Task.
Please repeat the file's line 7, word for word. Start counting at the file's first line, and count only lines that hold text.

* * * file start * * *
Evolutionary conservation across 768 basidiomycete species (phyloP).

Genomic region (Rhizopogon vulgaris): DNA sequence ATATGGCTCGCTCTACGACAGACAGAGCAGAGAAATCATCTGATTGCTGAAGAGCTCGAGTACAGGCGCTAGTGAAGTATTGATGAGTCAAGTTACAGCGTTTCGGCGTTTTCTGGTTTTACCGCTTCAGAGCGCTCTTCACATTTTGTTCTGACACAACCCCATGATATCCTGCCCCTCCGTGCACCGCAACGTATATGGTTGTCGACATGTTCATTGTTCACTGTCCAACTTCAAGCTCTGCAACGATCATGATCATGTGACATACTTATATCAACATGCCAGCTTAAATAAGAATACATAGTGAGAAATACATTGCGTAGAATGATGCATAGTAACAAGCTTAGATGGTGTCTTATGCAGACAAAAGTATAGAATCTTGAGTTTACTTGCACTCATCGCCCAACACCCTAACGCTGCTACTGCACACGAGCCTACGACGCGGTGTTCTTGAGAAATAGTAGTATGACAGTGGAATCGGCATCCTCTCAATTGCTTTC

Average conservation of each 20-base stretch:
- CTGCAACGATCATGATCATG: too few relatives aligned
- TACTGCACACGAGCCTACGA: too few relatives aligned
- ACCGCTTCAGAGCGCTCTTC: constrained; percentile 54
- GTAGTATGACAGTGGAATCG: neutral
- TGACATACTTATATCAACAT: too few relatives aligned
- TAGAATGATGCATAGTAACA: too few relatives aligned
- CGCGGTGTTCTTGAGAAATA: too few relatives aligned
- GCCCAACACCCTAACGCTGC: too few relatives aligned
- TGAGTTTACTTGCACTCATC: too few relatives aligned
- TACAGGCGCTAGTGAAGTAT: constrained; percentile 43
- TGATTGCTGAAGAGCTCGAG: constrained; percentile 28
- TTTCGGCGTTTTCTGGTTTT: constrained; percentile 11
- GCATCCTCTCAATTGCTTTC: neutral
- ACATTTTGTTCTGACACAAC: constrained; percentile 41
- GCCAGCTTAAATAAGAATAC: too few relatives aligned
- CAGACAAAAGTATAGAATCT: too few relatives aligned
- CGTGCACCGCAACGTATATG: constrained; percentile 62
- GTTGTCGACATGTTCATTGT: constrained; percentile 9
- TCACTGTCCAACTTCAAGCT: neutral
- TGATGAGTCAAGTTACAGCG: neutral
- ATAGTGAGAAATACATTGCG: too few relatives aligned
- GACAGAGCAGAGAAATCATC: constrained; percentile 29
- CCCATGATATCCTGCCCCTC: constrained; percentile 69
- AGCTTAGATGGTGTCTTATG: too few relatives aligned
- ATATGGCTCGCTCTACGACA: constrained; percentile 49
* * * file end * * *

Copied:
- GTAGTATGACAGTGGAATCG: neutral